Although we are very thankful for each and every opportunity we have to do our ministry, we have made a decision to shorten our time here. We have been praying about this and seeking God’s wisdom and feel that we are only able to do a fraction of what we were able to do before the Covid-19 outbreak. The restrictions here have been incredibly strict and the likelihood is that the youth rehabilitation centre will be closed to us for the foreseeable future. We understand why this is, to protect the boys who are living in less than ideal conditions. We know that God is in control of everything and we believe that we have been obedient in following our calling. This is not the way we would wish to finish our ministry time, but doing street evangelism, visiting churches, teaching drama workshops and face to face discipleship all require very close contact. We hope to continue with as much remote teaching as possible in the coming months as we make arrangements. This has been a tremendously difficult decision for us. We are thankful for our friends and prayer partners for all their support and guidance to this point.

The girls at Mosojyan enjoying some activities we sent them
The girls enjoying a celebration meal at Mosojyan
Care packages for ex-Cometa kids and their families being delivered by our Bolivian volunteers
Children receiving their care packages and hand knitted hats all the way from England
Finally being allowed to see one of our friends for a “socially distanced” walk!

Zooming into the future

This month we have seen some relaxing of lockdown restrictions in Bolivia. Thankfully we are able to go outdoors every day for a walk!! Shops are open during the week. Some private transport is allowed and limited public transport. But the numbers of cases of Covid-19 and fatalities are hugely under represented. There is no testing and families are no longer taking sick people to hospital as the system is full and overflowing. There was a news article this month in English which we are including via the following link. But please be prepared, it is very hard hitting.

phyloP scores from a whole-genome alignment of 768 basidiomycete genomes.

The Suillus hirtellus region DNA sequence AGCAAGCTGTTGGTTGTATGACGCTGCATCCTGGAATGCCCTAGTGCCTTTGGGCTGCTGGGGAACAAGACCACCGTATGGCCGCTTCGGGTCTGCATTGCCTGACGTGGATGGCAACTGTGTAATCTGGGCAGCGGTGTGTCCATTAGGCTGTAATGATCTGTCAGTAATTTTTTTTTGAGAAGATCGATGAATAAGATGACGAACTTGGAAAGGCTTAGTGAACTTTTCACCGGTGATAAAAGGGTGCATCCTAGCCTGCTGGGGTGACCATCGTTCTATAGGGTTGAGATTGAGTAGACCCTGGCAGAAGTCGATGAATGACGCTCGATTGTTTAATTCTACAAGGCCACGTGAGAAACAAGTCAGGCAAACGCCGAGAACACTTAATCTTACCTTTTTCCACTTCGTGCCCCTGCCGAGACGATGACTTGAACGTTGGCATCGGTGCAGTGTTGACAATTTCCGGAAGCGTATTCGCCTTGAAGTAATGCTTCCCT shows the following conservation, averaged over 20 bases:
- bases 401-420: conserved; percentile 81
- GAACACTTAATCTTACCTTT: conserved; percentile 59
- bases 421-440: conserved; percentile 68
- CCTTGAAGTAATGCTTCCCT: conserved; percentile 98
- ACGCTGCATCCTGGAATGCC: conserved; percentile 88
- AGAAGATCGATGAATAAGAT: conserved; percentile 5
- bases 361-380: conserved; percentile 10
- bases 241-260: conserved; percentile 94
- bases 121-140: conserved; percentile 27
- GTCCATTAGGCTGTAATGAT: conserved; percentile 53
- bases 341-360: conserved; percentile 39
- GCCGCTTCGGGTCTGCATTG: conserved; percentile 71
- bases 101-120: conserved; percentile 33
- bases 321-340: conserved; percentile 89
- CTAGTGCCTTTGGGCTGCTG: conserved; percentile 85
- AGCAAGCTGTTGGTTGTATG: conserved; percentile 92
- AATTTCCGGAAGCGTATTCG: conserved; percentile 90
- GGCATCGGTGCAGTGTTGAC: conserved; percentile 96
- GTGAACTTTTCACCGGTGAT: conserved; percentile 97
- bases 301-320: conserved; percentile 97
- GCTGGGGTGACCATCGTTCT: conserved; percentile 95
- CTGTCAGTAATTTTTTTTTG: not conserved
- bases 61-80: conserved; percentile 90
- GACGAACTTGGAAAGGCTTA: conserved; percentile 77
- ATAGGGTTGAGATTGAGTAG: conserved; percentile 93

We have re-established contact with the girls refuge for victims of sexual abused girls called Mosoj yan. They have recently had internet installed and are able to receive Zoom calls. We chatted to the director who was very keen for us to do something with the girls. She explained that they’d had none of their normal classes and were desperate for any kind of input. Drama workshops over a crackly low speed Zoom connection in a room with 14 teenagers was not without its challenges. But we could see and hear that they were enjoying it. We did a sketch about faith with two little birds who didn’t want to take the leap out of the nest. 

This month Dean preached at our Cochabamba church (Kairos) in a mixture of Spanish and English with a translator. He used 1 Corinthians 13 and spoke about how now is the time we really need to show love to one another. The members of the church are not used to being asked to reflect and contribute to the teaching and we think they really appreciated this different style of preaching. Usually preaching here is quite spontaneous and is often based on opinions rather than Biblical knowledge.

We have been waiting to hear from the authorities at Cometa rehabilitation centre. They initially hinted that they would be able to invite visitors back in September, but have not made any decisions yet. This is, as you can imagine, the most frustrating situation, as we have no idea how or when the system will change. 

Delivering some art and craft supplies to the girls at Mosojyan
Chaotic and slightly crazy drama Zoom sessions with Mosojyan – but lots of laughter and smiles
Road blocks just outside Cochabamba. They had used dynamite to blow up the road.

Sad loss for our team